Chapter 2: The Spanish Borderlands and the Making of an Empire (1810–1898)
Gonzalez argues that, contrary to popular historical myths about the United States’ expansion in the nineteenth century, Anglos relied on the annexation of Spanish colonies. Settlers, mercenaries, and businessmen alike took advantage of the weak governments in the last Spanish viceroyalties.
By the time of the Spanish-American war at the end of the nineteenth century, the US had amassed land in the Southwest—including Texas—Florida, the Caribbean Basin, and Central America. Four US Presidents supported this territorial growth, despite the negative effects it had in Latin America. Thus, Anglos seized control of their new territories’ land rights and resources, allowing them to exploit Latinos for cheap labor to fulfill the demands of the mainland. Gonzalez says this process is responsible for the eventual swell of Latin Americans migrating to the US.
Gonzalez then delves into the factors that contributed to Latin America’s independence from colonial rule. Criollos, a term that refers to whites born in the colonies, like the famous soldier Francisco de Miranda, pushed for better treatment by the Spanish crown, who bestowed most of the economic and political power on peninsulares, or those born on Spanish soil. At the same time, tensions rose in the colonies among its racially diverse population, which led to a splintering of rebel groups who sought independence from the motherland.
Furthermore, international wars for independence in the US and France served as ideological inspiration among Latin Americans, who formed juntas and militias to seize local control. Unwilling to relinquish control, Spain responded with force, leading to prolonged and deadly wars that nearly halved the populations of the colonies. Once the fighting ended, Latinos attempted to ally themselves with Anglos, yet the United States only saw Latin American nations as a source of financial and political gain.
Gonzalez asserts that many Latinos who had aligned themselves with the US during its revolution were shocked when the Anglos did not reciprocate. However, Gonzalez claims that this lack of support should have been anticipated. Many Latin American countries abolished slavery immediately after their independence, stoking fears from US slaveholders who worried that supporting Latin America would be an endorsement of anti-slavery sentiment.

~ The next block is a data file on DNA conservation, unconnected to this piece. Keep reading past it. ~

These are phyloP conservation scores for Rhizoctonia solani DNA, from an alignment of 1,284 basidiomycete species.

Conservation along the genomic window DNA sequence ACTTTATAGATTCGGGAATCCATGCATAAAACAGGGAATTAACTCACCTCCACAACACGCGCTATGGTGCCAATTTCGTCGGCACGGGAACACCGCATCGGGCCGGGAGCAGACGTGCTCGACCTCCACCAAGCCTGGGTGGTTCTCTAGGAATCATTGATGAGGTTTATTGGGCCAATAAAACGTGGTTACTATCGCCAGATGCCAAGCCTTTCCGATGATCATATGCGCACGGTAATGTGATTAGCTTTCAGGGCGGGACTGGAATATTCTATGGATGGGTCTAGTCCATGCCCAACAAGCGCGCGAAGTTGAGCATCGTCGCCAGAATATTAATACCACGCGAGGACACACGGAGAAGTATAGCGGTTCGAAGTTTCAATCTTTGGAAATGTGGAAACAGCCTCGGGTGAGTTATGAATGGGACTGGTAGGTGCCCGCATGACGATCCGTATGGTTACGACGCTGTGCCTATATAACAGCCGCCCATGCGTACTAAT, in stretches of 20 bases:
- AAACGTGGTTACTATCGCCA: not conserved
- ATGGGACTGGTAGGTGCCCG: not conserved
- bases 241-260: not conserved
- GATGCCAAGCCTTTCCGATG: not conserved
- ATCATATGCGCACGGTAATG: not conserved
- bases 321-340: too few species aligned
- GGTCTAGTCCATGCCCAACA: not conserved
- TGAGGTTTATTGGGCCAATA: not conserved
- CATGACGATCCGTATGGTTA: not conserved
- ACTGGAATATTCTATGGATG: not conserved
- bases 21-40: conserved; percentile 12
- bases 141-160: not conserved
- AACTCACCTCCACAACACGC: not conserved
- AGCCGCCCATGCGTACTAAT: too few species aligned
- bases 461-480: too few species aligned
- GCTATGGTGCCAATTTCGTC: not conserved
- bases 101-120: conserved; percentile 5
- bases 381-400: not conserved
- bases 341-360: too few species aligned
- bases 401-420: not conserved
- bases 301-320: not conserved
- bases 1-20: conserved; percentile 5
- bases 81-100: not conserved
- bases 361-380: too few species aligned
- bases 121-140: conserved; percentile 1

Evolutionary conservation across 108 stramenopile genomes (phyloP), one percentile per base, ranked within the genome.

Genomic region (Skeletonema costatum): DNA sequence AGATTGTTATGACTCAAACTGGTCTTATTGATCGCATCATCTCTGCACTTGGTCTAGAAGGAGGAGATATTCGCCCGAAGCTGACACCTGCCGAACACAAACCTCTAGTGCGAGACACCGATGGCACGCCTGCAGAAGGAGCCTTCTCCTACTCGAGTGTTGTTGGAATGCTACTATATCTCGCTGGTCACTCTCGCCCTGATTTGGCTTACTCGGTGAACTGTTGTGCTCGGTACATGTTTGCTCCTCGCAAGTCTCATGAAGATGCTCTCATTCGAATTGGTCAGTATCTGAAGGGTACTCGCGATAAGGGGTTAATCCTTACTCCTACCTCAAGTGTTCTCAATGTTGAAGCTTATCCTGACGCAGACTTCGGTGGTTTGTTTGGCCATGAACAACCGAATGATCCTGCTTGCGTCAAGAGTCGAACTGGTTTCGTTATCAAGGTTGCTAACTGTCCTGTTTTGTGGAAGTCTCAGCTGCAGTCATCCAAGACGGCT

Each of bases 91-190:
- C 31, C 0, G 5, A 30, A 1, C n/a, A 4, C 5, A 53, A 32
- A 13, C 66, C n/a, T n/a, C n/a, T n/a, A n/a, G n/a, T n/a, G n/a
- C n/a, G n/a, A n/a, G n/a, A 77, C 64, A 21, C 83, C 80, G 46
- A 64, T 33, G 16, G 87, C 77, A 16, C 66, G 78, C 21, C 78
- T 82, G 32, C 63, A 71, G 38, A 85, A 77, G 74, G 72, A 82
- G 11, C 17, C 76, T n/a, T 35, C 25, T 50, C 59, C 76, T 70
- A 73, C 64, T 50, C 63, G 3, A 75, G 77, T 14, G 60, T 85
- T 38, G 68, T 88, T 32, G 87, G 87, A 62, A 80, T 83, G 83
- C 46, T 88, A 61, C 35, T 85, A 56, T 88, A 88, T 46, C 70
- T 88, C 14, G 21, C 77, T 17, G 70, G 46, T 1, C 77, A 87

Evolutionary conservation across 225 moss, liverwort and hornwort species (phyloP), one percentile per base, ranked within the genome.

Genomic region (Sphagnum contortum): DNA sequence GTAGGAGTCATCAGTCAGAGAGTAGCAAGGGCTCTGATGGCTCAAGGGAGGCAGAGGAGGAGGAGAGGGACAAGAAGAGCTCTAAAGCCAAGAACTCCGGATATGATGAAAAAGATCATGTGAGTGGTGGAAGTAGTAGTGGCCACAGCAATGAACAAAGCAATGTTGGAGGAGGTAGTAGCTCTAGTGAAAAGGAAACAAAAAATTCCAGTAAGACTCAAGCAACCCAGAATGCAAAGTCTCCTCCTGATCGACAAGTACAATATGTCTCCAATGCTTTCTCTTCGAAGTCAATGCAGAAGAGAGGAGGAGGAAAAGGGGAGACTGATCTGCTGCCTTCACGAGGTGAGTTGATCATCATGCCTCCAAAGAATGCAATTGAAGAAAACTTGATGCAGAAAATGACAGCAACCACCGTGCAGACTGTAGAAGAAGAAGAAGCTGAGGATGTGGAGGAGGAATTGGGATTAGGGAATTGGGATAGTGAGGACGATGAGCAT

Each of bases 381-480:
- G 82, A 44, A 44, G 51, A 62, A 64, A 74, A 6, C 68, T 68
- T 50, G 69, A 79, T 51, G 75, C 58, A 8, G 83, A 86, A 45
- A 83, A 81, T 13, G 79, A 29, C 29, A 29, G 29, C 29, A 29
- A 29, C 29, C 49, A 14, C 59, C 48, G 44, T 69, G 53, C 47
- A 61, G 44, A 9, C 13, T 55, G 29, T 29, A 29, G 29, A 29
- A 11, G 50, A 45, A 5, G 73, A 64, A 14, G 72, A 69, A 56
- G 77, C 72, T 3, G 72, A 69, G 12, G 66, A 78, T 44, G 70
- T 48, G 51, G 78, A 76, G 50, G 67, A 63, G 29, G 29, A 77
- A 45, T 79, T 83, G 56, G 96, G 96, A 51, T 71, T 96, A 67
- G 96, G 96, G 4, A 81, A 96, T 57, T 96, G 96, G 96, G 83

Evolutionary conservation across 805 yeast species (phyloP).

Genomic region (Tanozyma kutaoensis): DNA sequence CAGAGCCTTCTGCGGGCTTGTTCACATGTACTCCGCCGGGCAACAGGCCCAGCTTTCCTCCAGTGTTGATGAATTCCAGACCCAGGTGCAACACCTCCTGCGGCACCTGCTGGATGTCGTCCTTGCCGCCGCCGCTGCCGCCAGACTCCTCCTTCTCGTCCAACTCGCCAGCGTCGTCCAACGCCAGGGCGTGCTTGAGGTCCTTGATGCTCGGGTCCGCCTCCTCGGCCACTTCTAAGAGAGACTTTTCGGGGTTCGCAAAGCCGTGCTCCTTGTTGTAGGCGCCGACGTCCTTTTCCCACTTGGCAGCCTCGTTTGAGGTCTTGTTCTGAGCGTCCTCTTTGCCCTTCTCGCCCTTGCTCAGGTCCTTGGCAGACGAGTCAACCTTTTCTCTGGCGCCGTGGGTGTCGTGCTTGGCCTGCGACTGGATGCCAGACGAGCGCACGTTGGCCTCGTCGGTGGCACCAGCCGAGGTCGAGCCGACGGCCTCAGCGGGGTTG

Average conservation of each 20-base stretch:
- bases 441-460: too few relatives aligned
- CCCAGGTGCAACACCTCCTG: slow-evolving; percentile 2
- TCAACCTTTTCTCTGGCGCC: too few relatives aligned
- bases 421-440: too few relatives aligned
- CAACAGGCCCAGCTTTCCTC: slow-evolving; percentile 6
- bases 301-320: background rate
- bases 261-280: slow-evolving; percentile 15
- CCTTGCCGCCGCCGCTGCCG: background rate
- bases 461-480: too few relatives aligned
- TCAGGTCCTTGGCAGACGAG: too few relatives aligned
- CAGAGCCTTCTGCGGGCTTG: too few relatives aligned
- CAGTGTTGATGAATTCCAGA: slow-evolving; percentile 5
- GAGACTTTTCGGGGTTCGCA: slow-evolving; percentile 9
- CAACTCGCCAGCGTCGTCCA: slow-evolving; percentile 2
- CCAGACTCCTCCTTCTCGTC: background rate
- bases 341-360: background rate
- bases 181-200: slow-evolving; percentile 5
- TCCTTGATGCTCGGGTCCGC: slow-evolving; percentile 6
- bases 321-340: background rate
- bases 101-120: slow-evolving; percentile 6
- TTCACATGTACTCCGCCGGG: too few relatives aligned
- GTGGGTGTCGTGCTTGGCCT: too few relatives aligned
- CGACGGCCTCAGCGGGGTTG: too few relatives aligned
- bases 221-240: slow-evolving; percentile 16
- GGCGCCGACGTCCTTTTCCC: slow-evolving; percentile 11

In the Spanish borderlands, Anglos and Latinos frequently clashed with one another over control and policy. As white settlers migrated farther into Florida, they began a system of filibusters to gain control. This process entailed a band of Anglos capturing a town, then declaring its independence from Florida. Over time, the increase in filibusters convinced Spain to cede control of the colony to the US, hoping it would satisfy the Anglos’ obvious desire for Spanish territory.
The loss of Florida signaled the decline of Spanish influence in the Americas. The Monroe Doctrine prohibited further European colonization, while the US continued its expansion. In the rest of the chapter, Gonzalez discusses in depth the various success of these expansion efforts in Texas, the western frontier, Cuba, the West Indies, and other territories. The eventual result was American economic and political monopolization of Latin America.
Chapter 3: Banana Republics and Bonds: Taming the Empire’s Backyard (1898–1950)
Gonzalez notes that American territorial annexation ceased after 1898, but “gunboat diplomacy” and financial exploitation allowed the US to continue dominating Latin America. War or military occupations provided the opportunity for US banks and businesses to take control of major industries throughout Latin America as well. To further its interests, the US supported dictators in many countries as a way to exert control. Simultaneously, the US issued predatory loans to these same dictators.
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labor needs in other territories—such as the West Indians who built the Panama Canal. This meant that Latino workers were often kept in Latin America, even as they fulfilled Anglo needs. After World War II, however, US businesses began recruiting Latinos for domestic labor, ushering in an era of Latino migration.